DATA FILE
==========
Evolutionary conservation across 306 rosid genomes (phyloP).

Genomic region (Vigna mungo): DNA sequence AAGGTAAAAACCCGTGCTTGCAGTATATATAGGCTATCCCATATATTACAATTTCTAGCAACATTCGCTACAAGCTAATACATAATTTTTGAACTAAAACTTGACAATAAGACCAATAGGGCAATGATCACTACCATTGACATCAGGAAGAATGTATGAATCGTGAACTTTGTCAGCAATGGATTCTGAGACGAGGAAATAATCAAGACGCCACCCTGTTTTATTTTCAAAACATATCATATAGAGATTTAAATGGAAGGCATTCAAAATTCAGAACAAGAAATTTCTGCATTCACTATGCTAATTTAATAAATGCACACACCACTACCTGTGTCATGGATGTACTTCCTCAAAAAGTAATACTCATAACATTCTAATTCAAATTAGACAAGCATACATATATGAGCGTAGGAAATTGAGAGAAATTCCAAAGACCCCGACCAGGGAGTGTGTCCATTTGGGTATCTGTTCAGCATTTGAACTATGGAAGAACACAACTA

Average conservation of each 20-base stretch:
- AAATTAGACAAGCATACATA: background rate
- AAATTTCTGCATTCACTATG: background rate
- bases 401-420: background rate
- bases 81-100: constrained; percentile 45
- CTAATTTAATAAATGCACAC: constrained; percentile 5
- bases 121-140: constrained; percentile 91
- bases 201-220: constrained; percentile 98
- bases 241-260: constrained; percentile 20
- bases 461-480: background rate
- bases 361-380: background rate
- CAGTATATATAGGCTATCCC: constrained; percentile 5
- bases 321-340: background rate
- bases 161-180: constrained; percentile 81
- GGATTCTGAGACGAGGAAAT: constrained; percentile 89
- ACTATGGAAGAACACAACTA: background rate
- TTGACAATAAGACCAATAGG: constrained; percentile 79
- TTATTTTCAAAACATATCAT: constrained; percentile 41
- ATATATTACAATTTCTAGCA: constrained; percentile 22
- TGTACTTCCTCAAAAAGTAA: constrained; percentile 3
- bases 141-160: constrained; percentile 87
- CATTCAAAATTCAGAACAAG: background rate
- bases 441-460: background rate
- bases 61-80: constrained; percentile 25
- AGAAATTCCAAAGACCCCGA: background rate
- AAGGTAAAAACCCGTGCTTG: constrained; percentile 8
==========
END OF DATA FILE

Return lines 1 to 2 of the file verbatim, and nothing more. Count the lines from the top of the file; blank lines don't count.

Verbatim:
Evolutionary conservation across 306 rosid genomes (phyloP).

Genomic region (Vigna mungo): DNA sequence AAGGTAAAAACCCGTGCTTGCAGTATATATAGGCTATCCCATATATTACAATTTCTAGCAACATTCGCTACAAGCTAATACATAATTTTTGAACTAAAACTTGACAATAAGACCAATAGGGCAATGATCACTACCATTGACATCAGGAAGAATGTATGAATCGTGAACTTTGTCAGCAATGGATTCTGAGACGAGGAAATAATCAAGACGCCACCCTGTTTTATTTTCAAAACATATCATATAGAGATTTAAATGGAAGGCATTCAAAATTCAGAACAAGAAATTTCTGCATTCACTATGCTAATTTAATAAATGCACACACCACTACCTGTGTCATGGATGTACTTCCTCAAAAAGTAATACTCATAACATTCTAATTCAAATTAGACAAGCATACATATATGAGCGTAGGAAATTGAGAGAAATTCCAAAGACCCCGACCAGGGAGTGTGTCCATTTGGGTATCTGTTCAGCATTTGAACTATGGAAGAACACAACTA